Hollande Remains Boss Even as Leadership Doubts Grow, Ally Saysby
Le Foll calls on Socialist Party leadership to stay united
Montebourg says he is best alternative candidate for 2017
President Francois Hollande remains in charge even as his popularity remains stuck at record lows and doubts about his ability to seek a second mandate grow, one of his closest allies said.
“The boss until he says otherwise is the president -- he was elected,” Stephane Le Foll, agriculture minister and government spokesman, said on Europe 1 radio. “I won’t hide that there are doubts and questions among Socialist Party members. It’s up to us to remain united.”
Discussion of a replacement candidate for Hollande has gathered momentum since publication this month of a book based on interviews with the Socialist president in which he takes swipes at judges, soccer players, a former girlfriend, and both fellow Socialists and opposition politicians.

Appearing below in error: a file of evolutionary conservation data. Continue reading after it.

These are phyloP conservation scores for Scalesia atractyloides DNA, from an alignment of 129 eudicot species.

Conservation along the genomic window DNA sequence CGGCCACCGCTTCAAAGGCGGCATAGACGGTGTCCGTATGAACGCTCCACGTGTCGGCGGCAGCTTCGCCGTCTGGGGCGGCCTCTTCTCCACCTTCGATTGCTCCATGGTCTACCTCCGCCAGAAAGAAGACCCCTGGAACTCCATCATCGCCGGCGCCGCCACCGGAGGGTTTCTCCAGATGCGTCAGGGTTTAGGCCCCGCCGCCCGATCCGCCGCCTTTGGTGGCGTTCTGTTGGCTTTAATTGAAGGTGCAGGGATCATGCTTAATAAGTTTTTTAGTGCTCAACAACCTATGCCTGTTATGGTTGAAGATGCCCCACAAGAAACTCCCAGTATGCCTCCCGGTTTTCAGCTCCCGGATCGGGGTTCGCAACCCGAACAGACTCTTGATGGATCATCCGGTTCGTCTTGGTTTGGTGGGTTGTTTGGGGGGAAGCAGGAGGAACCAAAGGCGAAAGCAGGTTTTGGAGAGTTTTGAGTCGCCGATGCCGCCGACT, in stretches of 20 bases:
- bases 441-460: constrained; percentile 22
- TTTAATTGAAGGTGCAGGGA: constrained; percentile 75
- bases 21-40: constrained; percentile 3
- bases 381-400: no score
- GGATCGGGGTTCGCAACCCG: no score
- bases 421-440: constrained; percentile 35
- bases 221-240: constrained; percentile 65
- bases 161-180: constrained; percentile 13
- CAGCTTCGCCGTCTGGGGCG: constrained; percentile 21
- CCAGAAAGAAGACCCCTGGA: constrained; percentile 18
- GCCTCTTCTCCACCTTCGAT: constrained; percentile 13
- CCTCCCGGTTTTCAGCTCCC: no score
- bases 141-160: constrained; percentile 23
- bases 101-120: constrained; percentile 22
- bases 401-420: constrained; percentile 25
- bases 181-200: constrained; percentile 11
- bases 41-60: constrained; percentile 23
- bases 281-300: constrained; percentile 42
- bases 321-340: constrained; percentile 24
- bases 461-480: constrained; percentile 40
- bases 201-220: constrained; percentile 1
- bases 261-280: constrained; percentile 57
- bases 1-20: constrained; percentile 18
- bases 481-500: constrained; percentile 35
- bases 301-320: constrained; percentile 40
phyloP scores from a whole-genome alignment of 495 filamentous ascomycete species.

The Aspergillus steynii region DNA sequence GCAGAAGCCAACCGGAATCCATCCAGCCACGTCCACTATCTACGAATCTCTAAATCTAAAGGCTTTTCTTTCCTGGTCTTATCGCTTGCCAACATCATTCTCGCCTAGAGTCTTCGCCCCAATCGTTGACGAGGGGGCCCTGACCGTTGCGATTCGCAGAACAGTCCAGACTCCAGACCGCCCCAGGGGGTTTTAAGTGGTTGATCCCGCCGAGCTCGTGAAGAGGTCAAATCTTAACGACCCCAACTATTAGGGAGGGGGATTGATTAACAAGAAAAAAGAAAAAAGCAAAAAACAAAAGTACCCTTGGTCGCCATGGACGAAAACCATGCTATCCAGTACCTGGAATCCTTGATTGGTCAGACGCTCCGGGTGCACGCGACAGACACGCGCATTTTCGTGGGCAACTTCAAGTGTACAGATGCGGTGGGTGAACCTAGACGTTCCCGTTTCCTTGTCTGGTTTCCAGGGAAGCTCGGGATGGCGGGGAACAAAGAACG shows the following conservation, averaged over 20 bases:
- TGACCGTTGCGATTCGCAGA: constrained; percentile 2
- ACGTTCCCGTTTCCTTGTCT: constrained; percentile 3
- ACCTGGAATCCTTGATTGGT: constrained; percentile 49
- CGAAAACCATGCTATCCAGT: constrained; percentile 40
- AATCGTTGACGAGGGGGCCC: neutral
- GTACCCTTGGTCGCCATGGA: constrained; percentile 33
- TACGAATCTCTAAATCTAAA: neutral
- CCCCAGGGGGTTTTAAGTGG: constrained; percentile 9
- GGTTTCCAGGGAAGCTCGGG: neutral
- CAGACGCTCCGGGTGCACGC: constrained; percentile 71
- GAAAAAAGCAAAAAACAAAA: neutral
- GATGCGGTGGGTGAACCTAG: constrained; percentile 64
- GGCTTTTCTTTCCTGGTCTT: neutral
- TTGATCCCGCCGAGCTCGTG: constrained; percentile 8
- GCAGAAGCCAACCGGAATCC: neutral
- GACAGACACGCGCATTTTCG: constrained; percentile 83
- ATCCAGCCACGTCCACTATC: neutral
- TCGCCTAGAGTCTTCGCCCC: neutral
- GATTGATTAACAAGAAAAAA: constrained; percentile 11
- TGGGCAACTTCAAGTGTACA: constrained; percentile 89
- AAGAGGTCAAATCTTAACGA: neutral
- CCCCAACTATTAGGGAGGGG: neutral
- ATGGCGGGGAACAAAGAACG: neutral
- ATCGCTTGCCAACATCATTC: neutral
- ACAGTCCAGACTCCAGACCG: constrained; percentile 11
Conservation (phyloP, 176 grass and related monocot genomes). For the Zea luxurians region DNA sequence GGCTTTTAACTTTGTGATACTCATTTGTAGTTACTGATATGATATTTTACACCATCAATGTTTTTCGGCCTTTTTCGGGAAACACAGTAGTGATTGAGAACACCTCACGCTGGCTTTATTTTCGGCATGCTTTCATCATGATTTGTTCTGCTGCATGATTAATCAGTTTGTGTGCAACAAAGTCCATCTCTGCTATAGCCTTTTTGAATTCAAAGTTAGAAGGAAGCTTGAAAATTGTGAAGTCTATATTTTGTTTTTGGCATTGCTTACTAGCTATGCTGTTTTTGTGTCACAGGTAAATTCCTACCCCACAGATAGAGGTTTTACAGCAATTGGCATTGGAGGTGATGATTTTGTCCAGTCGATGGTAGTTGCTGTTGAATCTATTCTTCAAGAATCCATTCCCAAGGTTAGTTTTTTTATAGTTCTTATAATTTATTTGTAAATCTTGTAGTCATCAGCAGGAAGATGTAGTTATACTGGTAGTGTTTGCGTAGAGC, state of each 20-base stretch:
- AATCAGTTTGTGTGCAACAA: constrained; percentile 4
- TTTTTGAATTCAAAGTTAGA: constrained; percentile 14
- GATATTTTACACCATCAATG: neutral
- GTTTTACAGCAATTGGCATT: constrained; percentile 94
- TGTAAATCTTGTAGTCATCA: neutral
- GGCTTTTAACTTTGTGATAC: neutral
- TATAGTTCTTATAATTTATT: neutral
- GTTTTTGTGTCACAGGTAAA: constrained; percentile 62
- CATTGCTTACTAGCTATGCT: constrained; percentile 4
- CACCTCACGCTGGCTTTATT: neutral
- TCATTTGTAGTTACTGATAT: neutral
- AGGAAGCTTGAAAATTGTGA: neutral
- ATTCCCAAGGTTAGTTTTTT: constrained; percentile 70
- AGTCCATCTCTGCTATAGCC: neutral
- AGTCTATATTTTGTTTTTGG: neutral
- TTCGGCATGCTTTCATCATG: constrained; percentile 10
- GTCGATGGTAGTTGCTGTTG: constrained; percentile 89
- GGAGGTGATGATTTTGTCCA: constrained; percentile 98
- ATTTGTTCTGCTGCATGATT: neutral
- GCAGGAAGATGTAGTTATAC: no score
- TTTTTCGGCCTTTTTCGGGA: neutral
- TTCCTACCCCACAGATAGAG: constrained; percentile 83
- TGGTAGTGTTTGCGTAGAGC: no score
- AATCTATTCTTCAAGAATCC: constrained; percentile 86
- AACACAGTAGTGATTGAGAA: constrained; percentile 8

With his popularity at a record low and polls consistently showing he will fail to qualify for the May 7 run-off after first-round voting in April, the book has become a last straw for Socialist lawmakers and officials who had until recently been among Hollande’s shrinking circle of supporters. Hollande, 62, has said he will decide whether to run in the 2017 presidential election by mid December.
Separately former Hollande cabinet minister Arnaud Montebourg said Sunday that he is the best placed to replace Hollande. “The alternative to Hollande is me,” Montebourg said in an interview with Le Journal du Dimanche. “The left can win. My belief in that is hard as steel.”